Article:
Faith in the Bible

Consider the way Paul treats faith. In 1 Cor 15, he presents a list of appearances of the risen Jesus: ‘he appeared to Cephas, and then to the Twelve. After that, he appeared to more than five hundred of the brothers and sisters at the same time, most of whom are still living, though some have fallen asleep. Then he appeared to James, then to all the apostles, and last of all he appeared to me also, as to one abnormally born.’ Later on he continues ‘And if Christ has not been raised, our preaching is useless and so is your faith. More than that, we are then found to be false witnesses about God, for we have testified about God that he raised Christ from the dead… And if Christ has not been raised, your faith is futile; you are still in your sins.’ Paul isn’t saying that faith alone is enough. He is taking great pains to emphasize that what actually matters is whether or not the object of one’s faith, in this case Jesus’ divinity and resurrection from the dead, is actually true. And, in order to establish the truth of these beliefs, he presents the evidence of the numerous witnesses of the risen Jesus. He isn’t saying that faith is enough by itself. He is saying that faith is necessary, but must be grounded upon evidence.

Consider Genesis 22, the story of Abram being asked by God to sacrifice his son Isaac. Do you think Abram knew for certain, or even with very high confidence, that God was going to relent at the last minute? I don’t think he did. He had faith, because he trusted in God, on the basis of the evidence his past interactions with God, that all would turn out for the best, but I don’t think he knew this without any doubts. Consider Mark 5:25-34, the story of the bleeding women who was healed by touching Jesus’ cloak. In verse 28 it says ‘she thought, “If I just touch his clothes, I will be healed”‘. At least the way I read this, it seems unlikely to me that this women knew, beyond any doubt, that touching Jesus’ cloak would heal her. By the way the story is told it doesn’t sound like anything of quite this sort had happened before. Nonetheless, the women had reasons (presumably on the basis of reports she had heard about Jesus, or perhaps people she knew someone else who had been healed) that touching Jesus’ cloak would heal her, and, though she may have doubted, she had enough confidence and trust in this belief to actually act on it, to the extent of (apparently) pushing her way through noisy crowds so as to be able to reach Jesus. So when Jesus says in verse 34 ‘“daughter, your faith has healed you”‘, I think he means this fairly literally: the women believed on the basis of some evidence, but she also had enough trust and confidence in what she believed in to go forth and take action on the basis of that belief, and by so doing she was healed. It wasn’t sitting in quiet certainty that healed her, it was her acting as a manifestation of the faith that she had, even in the (probable – the passage doesn’t say for sure) continued presence of doubt.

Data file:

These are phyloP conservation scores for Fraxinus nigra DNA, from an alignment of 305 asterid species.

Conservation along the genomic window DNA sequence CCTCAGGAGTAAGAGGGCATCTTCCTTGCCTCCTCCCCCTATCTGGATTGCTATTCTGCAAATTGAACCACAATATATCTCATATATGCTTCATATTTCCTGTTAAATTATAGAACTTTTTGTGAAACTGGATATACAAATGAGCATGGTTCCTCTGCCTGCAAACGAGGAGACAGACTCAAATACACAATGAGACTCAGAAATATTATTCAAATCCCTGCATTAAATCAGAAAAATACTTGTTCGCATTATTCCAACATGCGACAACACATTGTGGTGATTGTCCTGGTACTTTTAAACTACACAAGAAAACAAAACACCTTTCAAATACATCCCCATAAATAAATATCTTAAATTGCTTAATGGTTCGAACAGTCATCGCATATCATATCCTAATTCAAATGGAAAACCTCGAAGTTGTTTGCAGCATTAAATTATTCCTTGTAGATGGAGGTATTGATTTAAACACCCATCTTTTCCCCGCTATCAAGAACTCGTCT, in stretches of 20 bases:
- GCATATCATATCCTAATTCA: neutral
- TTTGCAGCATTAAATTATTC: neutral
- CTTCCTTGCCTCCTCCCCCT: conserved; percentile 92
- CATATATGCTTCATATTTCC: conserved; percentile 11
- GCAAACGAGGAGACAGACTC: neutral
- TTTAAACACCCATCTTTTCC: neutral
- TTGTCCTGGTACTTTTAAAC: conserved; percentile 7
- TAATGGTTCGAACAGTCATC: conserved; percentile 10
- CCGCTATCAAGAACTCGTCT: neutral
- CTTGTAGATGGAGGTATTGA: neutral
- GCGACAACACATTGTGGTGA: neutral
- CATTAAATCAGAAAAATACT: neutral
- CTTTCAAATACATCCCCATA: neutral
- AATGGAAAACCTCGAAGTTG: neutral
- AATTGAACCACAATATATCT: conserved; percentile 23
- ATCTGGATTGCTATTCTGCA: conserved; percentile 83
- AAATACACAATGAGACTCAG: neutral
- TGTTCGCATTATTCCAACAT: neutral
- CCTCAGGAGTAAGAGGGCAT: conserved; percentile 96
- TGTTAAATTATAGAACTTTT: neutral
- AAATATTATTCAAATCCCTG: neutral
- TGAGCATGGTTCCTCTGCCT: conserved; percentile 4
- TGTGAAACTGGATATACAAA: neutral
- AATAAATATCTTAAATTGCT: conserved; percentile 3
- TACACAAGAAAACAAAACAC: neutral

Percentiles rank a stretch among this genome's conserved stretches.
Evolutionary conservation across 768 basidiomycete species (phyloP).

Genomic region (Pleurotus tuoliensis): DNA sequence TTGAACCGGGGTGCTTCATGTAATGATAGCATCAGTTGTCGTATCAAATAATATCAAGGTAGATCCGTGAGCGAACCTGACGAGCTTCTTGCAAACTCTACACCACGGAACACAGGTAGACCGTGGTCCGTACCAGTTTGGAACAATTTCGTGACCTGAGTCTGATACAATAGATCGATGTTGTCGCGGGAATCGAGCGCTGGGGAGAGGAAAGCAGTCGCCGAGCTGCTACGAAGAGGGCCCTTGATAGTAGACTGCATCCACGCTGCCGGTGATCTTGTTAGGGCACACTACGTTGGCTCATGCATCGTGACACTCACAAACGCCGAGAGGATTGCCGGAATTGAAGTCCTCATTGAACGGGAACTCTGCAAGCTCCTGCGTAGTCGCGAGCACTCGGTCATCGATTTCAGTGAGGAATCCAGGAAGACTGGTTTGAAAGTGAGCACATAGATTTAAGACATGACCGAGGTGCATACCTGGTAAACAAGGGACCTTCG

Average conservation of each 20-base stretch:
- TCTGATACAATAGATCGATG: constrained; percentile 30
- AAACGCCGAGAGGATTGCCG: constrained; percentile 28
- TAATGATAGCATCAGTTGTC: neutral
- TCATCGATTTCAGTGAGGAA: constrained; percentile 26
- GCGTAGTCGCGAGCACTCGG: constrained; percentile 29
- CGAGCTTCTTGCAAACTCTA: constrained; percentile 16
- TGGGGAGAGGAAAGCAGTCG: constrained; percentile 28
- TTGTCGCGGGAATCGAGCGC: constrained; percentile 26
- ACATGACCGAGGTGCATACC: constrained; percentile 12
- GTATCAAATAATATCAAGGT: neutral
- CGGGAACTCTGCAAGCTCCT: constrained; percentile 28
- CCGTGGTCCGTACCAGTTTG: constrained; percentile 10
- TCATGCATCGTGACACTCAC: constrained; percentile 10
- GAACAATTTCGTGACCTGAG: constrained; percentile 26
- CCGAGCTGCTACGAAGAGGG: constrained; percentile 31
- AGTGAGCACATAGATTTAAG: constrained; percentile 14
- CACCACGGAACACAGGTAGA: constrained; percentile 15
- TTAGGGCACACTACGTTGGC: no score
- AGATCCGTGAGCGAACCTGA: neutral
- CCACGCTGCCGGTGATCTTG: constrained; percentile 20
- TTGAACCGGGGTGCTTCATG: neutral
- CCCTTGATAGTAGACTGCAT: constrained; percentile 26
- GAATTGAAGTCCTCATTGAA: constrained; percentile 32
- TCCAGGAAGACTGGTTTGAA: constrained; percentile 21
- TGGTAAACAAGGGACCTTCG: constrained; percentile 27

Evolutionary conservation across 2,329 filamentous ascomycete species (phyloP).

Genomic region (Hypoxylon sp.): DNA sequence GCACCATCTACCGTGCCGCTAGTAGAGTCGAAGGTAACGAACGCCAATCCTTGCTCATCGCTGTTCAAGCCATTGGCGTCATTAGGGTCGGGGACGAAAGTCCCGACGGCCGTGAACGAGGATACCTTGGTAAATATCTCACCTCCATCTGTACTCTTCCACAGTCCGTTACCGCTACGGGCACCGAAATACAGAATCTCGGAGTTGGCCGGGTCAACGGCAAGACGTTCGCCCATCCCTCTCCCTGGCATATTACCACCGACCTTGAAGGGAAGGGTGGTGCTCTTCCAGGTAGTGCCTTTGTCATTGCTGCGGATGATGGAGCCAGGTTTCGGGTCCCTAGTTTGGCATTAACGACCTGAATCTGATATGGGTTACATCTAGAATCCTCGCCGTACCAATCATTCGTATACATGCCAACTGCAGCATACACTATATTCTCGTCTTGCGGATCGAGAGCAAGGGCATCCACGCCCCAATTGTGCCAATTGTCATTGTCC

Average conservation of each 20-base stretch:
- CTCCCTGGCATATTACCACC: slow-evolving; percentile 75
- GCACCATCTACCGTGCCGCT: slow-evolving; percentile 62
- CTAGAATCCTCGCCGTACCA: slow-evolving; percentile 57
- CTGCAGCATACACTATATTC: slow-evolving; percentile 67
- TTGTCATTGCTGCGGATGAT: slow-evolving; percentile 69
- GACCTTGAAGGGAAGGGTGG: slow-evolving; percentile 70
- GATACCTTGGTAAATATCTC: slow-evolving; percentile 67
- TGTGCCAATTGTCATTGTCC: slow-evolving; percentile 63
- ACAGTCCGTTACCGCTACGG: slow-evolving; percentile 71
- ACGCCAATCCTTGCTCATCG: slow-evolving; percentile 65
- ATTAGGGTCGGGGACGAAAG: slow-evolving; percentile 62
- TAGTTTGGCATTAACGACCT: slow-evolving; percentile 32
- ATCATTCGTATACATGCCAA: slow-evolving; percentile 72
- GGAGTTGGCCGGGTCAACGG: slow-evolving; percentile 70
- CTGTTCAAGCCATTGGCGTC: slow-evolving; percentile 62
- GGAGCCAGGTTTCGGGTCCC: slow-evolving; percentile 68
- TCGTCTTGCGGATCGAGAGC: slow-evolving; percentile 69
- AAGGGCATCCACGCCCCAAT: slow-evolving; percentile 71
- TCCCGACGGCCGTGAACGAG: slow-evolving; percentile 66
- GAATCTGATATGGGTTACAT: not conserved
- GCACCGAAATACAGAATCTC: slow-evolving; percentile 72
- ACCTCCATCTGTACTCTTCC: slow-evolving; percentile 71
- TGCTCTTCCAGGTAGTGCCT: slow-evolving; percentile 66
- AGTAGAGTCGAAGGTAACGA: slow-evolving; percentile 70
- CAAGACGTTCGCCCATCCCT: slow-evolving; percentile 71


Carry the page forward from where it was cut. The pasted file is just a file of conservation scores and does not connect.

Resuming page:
(Parenthetically, I will note that there do seem to be a few passages in the bible where faith and doubt are used in such a way that they appear to be opposites, or acting in contradiction to one another; for example Matthew 21:21 and Matthew 14:31. However, I think there are differing senses in which words like ‘faith’ and ‘doubt’ are used in different parts of the bible (translation can sometimes become an issue here), so notwithstanding these complications I think my basic argument here holds.)

Faith in Science